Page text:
Red, Yellow, Blue, 2011, by Liz Markus
Billy Baldwin Eastman Apartment, 2013, by Liz Markus
Yellow-Green, Light Gray, Dark Gray, 2011, by Liz Markus
Lee Radziwill in Nina Ricci, 2014, by Liz Markus
Blue, Orange, Red, 2011, by Liz Markus
Jane Birkin Red Chair, 2015
There’s something electric, alluring, glamorous and ephemeral about Liz Markus’ work, whether she’s portraying the denizens we all love from the beau mode — Bianca Jagger, Jane Birkin, Lee Radziwill, Brigitte Bardot — or beautiful interiors from renowned decorators. Here, we talk to the New York artist about her work and process.
The art bug bit when…
I was 15. I had been dead set on becoming a veterinarian but changed tracks after taking a mandatory semester of art. I loved both the studio practice and the history of art. I couldn’t get enough.
My very first art love…
Probably Rauschenberg. I grew up in Buffalo and my parents would often take me to the Albright-Knox Museum, which has an excellent Abstract Expressionist and post-AbEx collection. I think it was the colors and the brush strokes full of raw energy that attracted me to the giant Rauschenberg combine painting. I wanted to do that too.
My signature style…
Has been called Andy Warhol meets Helen Frankenthaler. I stain my canvases so that the colors bleed, drip and collide but my references are very pop culture. People often say they can see my sense of humor in my work.
And how I came to them…
In 2006 I became obsessed with painting hippies — in particular, a long haired, bearded, aviator-wearing hippie head. I started to use unprimed canvas so that the paint would have a tie-dyed feel. I’ve stayed with staining canvases because of the risk and chance it involves. Mistakes must be worked with rather than corrected and though I’m very good at controlling the bleeds, I still never exactly know what the paint will do as it’s blending with other colors. I’m excited every time to see what the results will be.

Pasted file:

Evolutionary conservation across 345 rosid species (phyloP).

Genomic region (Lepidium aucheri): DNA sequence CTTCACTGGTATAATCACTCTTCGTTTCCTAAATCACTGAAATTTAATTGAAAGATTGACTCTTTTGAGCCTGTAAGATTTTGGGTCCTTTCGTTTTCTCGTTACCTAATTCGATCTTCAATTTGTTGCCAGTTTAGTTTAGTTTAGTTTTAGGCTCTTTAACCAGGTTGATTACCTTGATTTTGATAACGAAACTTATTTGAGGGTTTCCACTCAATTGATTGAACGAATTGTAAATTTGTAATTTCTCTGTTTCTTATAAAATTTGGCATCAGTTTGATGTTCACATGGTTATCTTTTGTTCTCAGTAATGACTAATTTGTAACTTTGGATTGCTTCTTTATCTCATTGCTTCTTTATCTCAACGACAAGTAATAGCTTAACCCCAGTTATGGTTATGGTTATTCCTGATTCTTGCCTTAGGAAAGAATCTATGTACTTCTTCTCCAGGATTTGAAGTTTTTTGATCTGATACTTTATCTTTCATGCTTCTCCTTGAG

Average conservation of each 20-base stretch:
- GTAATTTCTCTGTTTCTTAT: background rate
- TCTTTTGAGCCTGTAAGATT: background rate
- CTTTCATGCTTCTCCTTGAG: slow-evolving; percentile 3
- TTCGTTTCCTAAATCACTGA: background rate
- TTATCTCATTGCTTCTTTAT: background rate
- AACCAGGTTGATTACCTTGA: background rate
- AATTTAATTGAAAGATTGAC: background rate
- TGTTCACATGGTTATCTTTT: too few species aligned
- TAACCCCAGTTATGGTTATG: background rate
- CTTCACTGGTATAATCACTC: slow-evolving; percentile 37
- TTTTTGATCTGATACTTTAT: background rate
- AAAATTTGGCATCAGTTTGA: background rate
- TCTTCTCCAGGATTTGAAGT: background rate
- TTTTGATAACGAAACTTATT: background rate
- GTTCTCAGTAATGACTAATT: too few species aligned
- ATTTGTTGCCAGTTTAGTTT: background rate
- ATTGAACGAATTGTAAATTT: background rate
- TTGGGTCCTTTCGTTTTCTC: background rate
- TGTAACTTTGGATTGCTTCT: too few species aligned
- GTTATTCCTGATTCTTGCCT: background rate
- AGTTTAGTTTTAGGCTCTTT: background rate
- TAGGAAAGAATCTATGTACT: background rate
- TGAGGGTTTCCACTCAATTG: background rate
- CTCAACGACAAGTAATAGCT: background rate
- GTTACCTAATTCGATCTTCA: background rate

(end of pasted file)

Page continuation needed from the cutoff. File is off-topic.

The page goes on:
Favorite subjects to paint…
For the last few years I’ve focused on paintings of women. I began with the huge socialites of the 20th century, Babe Paley, CZ Guest, Slim Keith, basically Truman Capote’s swans. I find these women fascinating. Though they exuded perfection, it often hid a quite tragic life. I also painted the girlfriends of the Rolling Stones, the Jet Set and am currently using imagery from contemporary fashion, a never-fail source of inspiration for me.
When I get the artist equivalent of writer’s block…
I started looking at fashion.
A good work of art should always…
Offer a transcendent moment to the viewer, or a least make them think “That’s totally cool.” That might be the same thing in fact.
And as an artist, I could never be without…
Materials I can make something with, art supplies, a computer or at least some fake flowers and a glue gun.